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Remarks by Ms Janet Rogan UN Resident Coordinator at the Reception to celebrate the 73rd Anniversary of the United Nations Lusaka, Zambia, Wednesday 31 October, 2018

Remarks by Ms Janet Rogan UN Resident Coordinator at the Reception to celebrate the 73rd Anniversary of the United Nations Lusaka, Zambia, Wednesday 31 October, 2018

November 01
15:08 2018

Photo caption: UN Resident Coordinator Janet Rogan and Minister for National Guidance and Religious Affairs Ms. Godfridah Sumaili, MP, make a toast during the UN Day reception held in Lusaka on 31st October 2018. Photo:Jonathan Ngoma/UNCG/2018

Remarks by Ms Janet Rogan, UN Resident Coordinator

at the Reception to celebrate the 73rd Anniversary of the United Nations
Lusaka, Zambia, Wednesday 31 October, 2018
Guest of Honour, Hon Rev Godfridah Sumaili, Minister of Religious Affairs and National Guidance
Honourable Ministers and senior government officials
Your Excellencies, Ambassadors and High Commissioners, and diplomatic staff
Heads of UN Agencies, International Organisations, and their staff
Civil society organisations, faith-based organisations, youth representatives, Private sector,
Distinguished guests,
It is my great honour to welcome you this evening on behalf of the UN Country Team and their staff, and of course myself, to our UN Day Reception. This day is for all of us, citizens of every member state, and those who are observer states, to celebrate the 73rd anniversary of the United Nations.
Around 2000 years ago, a Roman philosopher and emperor (Marcus Aurelius) said:
“When you arise in the morning, think of what a precious privilege it is to be alive – to breathe, to think, to enjoy, to love.”
Imagine how hard it is to feel that precious privilege of living if every morning you wake up in the midst of conflict, not knowing whether you will survive the day; if every morning you wake up in deepest poverty, not knowing where the next meal will come from; if every morning you wake up in a society that discriminates against you because of your gender, sexual orientation, nationality, skin colour, age …
The triple global mission of achieving peace, sustainable development and human rights for each and every person on the planet, leaving no-one behind, was set out in the UN Charter 73 years ago. The UN Charter embodies the hopes, dreams and aspirations of “we the peoples”. Every day, the women and men of the United Nations, guided by the UN Secretary General, Antonio Guterres, work to support Member States and their people to give practical meaning to the Charter. When the Charter was first signed, there were 51 Member States. Today there are 193 members and two observer states.
The first Republican President of Zambia, Dr Kenneth Kaunda, chose UN Day for its Independence Day in 1964, embodying his strong belief in the principles and structures of the United Nations. Zambia has had an exemplary record as a Member State in the 54 years since then. Currently, Zambia is contributing more than 998 women and men to peacekeeping operations around the world. These include police, civilian experts and troops. The largest contingent (930) is serving in MINUSCA in the Central African Republic; while others are in Darfur, South Sudan, DRC and Abyei. Three Zambian peacekeepers gave their lives in Central African Republic and Darfur in 2017 and were posthumously honoured in June 2018 with the Dag Hammerskjold Medal. The United Nations are profoundly grateful for Zambia’s many continuing contributions to the cause of peace. Zambia’s current role as Chair of the Politics, Defence and Security Organ of SADC gives it a special role and responsibility in the International Conference on the Great Lakes Region and the active diplomacy of President Lungu and his government in this respect is commendable.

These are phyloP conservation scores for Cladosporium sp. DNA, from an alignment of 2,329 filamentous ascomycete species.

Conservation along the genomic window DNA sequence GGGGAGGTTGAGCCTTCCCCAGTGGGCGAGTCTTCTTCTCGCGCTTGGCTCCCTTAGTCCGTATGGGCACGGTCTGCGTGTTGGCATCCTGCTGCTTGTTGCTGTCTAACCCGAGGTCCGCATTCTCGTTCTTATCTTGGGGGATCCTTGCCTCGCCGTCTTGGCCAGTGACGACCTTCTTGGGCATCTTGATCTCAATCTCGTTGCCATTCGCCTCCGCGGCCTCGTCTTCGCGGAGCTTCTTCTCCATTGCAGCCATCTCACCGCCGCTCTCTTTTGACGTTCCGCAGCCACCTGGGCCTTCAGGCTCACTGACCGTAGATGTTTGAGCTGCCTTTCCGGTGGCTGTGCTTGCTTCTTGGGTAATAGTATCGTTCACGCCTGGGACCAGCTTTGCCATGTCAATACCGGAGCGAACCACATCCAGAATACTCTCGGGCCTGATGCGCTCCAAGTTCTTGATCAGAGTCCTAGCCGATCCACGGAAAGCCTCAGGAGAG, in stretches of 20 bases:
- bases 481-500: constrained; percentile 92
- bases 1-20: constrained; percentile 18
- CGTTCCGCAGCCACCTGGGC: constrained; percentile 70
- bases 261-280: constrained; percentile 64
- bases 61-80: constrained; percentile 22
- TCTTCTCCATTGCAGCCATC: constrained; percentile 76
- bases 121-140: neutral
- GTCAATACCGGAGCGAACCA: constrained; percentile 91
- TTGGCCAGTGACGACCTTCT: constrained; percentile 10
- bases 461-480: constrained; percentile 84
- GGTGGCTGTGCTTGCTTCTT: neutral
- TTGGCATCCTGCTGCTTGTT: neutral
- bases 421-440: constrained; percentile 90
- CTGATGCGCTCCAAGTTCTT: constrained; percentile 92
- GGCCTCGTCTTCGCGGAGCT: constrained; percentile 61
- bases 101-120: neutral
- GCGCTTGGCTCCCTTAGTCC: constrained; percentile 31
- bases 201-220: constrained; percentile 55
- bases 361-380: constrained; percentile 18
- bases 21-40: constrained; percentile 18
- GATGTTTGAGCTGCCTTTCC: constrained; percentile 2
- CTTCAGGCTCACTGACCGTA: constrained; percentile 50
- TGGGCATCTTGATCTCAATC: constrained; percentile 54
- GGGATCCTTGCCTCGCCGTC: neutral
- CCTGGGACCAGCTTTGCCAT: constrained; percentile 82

In terms of development, Agenda 2030 and the 17 Sustainable Development Goals are universal, integrated and indivisible. We cannot pick and choose between them. The bottom line for sustainable development is “Leave No-one Behind”. We can do that only by taking an ambitious multi-sectoral approach, by listening to the people and their priorities, and by being truly inclusive. The UN in Zambia will continue to support the sustainable development priorities of the Zambian people and their government as expressed through the 7th National Development Plan and under our overarching legal framework of the Zambia-United Nations Sustainable Development Partnership Framework (2016-2021). Most UN agencies, funds or specialised agencies are working in Zambia – UNDP, UNICEF, UNFPA, UNAIDS, WHO, UNHCR, ILO, IOM, FAO, WFP, IFAD, UNESCO, UNODC, UNHabitat, UNCTAD, UNIDO, UNECA, UNCDF, UN Volunteers and the IAEA.
Our work includes support for industrialisation and diversification of mining, particularly small-scale mining and development minerals – Zambia was chosen to host the International Artisanal and Small Scale Mining Conference for the Africa Pacific and Caribbean group of countries earlier this year, supported by the EU, because of Zambia’s lead role in this sector. We support agricultural diversification through small livestock programmes, climate-friendly modernised farming and connection to markets. We support diversification of the energy mix to include mini-hydros, solar for health, a safe track for developing civil nuclear power in the longer term. We have supported the concept of Provincial Investment Expos to help find sustainable and prioritised investment from the private sector – following the successful Luapula Expo last year, we supported the Central Province Expo earlier this month and the forthcoming Northern Province Expo. We support the Green Jobs agenda, decent work, and strengthening young people’s voice and effective participation in the implementation of the SDGs in Zambia. We support health systems strengthening; the fight against HIV/AIDS, Malaria and Tuberculosis as well as the newly arising agenda to combat non-communicable diseases such as cardio-vascular issues, diabetes and cancer. We support sexual and reproductive health rights through provision of services, including to the most vulnerable – adolescent girls, and through education in and out of school.